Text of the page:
According to the latest UN statistics, of the total population affected by Typhoon Haiyan, an estimated 47,600 women are at risk of sexual violence. In the evacuation centres, an estimated 2,250 women are also at risk. We know that disasters impact men and women differently - but how can we get better at factoring this into account in international aid efforts?
Amaka is the protagonist of "B for Boy", the first feature film by Nigerian director Chika Anadu, which was screened at this year's London Film Festival. It is a courageous tale of being a woman and a mother in contemporary Nigeria and of the social pressure that is still put on women to produce a male child.
We will continue our cultural relations work well beyond the planned withdrawal of NATO forces from Afghanistan next year; because we firmly believe that, along with the promotion of governance, security and development, the promotion of culture is a critical fourth foundation of Afghanistan's future.
The Marrakech Museum for Photography and Visual Arts (MMP+) is a new home for the arts, somewhere that with all the political and social unrest you see every day in North Africa, will send out a message to the rest of the world that Morocco is a country where contemporary culture can and will triumph over reactionary thinking.
To brand the entire technology as 'immoral' is unfair. The drone debate must be approached with reason, not hijacked by the same type of short-sighted, hysterical activists whose blind, misguided ideology focuses more banning every type of human development which, with refinements, could actually aid some of their own overarching aims. Most people partner drones with the 'War on Terror' in Afghanistan, Pakistan and Yemen, but the technology actually dates back to 1917 when the Hewitt-Sperry Automatic Airplane made its maiden flight in the United States.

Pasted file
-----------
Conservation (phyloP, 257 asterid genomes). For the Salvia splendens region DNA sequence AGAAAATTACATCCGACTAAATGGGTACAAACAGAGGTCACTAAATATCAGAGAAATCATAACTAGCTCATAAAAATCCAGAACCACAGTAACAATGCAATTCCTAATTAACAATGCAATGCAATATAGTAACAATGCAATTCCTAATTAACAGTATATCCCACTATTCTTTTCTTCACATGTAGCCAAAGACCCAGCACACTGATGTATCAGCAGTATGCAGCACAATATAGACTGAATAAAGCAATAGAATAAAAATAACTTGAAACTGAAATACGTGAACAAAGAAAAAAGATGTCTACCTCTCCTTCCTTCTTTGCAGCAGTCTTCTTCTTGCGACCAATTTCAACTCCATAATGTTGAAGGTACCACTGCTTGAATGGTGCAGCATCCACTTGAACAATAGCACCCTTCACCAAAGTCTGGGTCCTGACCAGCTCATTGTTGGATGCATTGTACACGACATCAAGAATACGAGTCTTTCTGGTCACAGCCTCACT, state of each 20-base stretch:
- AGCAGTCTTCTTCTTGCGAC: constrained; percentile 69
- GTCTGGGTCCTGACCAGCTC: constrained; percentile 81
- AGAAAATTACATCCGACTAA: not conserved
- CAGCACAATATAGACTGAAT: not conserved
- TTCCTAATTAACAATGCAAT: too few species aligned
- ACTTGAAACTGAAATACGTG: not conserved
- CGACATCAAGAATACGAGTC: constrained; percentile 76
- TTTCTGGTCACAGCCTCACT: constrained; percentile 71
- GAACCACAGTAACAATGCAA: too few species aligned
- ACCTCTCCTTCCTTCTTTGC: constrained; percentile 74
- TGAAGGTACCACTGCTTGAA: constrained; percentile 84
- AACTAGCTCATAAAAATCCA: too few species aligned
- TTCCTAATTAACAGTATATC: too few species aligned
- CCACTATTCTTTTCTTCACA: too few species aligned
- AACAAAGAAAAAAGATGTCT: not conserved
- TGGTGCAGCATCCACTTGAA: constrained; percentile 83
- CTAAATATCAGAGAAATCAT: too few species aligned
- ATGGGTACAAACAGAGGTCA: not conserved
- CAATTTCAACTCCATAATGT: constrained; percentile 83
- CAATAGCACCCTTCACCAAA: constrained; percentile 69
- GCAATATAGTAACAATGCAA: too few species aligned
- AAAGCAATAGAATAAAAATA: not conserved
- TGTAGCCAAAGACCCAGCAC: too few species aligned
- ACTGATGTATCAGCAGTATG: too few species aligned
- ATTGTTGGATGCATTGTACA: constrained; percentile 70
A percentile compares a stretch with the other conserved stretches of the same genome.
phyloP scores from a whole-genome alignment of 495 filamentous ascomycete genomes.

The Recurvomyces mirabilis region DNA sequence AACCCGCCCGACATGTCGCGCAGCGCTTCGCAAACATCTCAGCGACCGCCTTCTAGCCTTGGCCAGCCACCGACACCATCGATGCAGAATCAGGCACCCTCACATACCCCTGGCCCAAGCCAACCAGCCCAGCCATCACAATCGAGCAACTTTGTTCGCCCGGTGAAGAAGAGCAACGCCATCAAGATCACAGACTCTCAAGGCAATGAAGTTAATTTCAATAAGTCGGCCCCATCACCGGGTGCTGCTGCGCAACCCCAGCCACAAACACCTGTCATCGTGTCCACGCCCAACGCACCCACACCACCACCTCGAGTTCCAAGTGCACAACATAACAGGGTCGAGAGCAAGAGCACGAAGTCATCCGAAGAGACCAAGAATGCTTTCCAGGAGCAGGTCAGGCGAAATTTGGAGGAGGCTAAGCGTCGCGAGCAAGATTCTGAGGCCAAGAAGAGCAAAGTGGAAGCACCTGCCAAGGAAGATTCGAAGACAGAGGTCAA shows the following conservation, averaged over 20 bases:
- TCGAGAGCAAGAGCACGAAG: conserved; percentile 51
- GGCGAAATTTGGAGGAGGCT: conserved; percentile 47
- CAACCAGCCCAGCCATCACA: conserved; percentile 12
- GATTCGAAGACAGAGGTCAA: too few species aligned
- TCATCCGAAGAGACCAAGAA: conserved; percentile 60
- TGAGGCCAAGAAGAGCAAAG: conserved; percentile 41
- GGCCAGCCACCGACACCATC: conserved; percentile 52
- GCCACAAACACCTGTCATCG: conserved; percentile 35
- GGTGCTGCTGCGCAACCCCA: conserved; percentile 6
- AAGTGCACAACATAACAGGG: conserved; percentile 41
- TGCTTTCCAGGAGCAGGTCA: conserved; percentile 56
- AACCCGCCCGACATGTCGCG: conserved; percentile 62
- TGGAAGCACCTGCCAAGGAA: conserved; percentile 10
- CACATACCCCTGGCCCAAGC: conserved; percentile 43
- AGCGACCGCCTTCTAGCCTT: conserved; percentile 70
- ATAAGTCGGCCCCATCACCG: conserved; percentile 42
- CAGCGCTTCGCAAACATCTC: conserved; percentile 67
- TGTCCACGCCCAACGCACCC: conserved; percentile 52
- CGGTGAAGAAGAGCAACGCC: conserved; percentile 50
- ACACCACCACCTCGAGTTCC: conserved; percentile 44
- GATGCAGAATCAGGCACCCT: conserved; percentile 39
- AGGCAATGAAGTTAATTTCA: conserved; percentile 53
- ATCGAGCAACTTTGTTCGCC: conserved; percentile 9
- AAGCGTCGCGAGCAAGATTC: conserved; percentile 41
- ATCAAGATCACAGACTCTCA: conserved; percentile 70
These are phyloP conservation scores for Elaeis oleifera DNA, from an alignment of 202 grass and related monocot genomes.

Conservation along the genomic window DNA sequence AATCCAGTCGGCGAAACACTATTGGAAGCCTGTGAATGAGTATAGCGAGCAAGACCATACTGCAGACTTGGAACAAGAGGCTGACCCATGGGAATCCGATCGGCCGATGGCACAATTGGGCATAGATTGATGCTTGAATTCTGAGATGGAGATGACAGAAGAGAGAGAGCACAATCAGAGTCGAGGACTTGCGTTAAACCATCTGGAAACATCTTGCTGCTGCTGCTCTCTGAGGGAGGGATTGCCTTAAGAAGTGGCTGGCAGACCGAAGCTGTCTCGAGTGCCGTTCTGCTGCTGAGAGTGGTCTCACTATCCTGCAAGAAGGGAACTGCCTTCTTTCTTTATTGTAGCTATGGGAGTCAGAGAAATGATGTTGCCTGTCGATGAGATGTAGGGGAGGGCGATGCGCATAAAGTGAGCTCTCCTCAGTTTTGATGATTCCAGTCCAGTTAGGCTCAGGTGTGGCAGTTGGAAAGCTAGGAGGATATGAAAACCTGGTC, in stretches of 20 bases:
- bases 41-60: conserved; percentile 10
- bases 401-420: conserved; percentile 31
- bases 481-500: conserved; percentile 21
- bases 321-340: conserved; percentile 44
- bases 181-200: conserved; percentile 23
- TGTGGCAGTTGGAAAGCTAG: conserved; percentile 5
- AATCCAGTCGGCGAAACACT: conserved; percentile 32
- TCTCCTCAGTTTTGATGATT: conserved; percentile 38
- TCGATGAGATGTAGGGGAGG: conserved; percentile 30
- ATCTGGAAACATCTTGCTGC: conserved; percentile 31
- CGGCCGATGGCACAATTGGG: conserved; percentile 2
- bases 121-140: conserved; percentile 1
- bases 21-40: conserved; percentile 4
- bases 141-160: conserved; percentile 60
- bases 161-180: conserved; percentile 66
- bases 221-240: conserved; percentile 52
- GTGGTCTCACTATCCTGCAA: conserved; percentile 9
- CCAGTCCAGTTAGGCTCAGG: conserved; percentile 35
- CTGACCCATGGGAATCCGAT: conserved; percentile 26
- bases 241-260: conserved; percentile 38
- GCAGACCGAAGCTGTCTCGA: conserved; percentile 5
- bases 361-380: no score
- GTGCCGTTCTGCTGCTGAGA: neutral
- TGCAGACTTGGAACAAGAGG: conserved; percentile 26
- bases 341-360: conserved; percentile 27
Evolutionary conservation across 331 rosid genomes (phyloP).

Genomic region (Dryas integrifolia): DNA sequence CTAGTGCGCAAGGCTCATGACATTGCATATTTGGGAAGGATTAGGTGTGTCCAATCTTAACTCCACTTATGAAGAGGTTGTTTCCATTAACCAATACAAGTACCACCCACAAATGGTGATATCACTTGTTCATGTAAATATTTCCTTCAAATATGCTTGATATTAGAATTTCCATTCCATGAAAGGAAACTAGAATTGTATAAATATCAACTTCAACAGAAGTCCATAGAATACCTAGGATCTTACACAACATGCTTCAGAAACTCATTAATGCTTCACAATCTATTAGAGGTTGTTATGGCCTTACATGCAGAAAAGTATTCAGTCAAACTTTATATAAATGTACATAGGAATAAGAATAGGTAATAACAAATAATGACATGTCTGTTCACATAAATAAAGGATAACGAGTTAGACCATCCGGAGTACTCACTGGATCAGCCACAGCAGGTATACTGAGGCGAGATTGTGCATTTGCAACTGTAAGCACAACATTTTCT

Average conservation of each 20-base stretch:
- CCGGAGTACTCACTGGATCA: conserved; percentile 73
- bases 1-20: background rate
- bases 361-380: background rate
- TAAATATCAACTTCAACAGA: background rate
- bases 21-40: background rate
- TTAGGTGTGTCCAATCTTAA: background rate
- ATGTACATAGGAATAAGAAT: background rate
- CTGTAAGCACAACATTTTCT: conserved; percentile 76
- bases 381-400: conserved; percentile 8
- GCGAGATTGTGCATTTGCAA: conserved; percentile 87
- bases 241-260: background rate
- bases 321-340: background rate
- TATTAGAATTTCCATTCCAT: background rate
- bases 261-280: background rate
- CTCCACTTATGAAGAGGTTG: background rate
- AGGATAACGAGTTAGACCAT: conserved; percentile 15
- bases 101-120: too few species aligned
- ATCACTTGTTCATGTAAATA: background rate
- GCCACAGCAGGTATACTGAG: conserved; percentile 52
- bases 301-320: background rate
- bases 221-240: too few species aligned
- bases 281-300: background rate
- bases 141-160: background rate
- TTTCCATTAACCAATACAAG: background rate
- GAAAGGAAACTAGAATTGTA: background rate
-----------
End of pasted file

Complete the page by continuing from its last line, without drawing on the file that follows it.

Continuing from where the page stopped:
One of the most surprising and to my mind worrying statistics I have come across recently is that 38% of the 220million women we need to support have actually used contraception before. That means that for whatever reason, having once been able to control their fertility these women have had their access to contraception blocked, and we have failed them.
As I type, the death toll in the Philippines stands at a suspected 1,200 people, with an expectation that that number can only grow. Bodies lie in rivers; towns have been razed to the ground thanks to Typhoon Haiyan wreaking havoc across a country that needs no introduction to the devastation a natural disaster can cause. Having family living in Manila myself, I am used to paying more attention than the average Brit each time the country makes headlines, whether that be for earthquakes, kidnappings, civil unrest or charges of corruption. This time round, the whole world has its focus.
As someone who was actually an 'orphan' in Uganda, the subject of volunteers and the impact they make is particularly close to my heart. My own personal story will hopefully provide a new perspective to the debate, and explain why I believe that you can learn something from everybody you meet in life.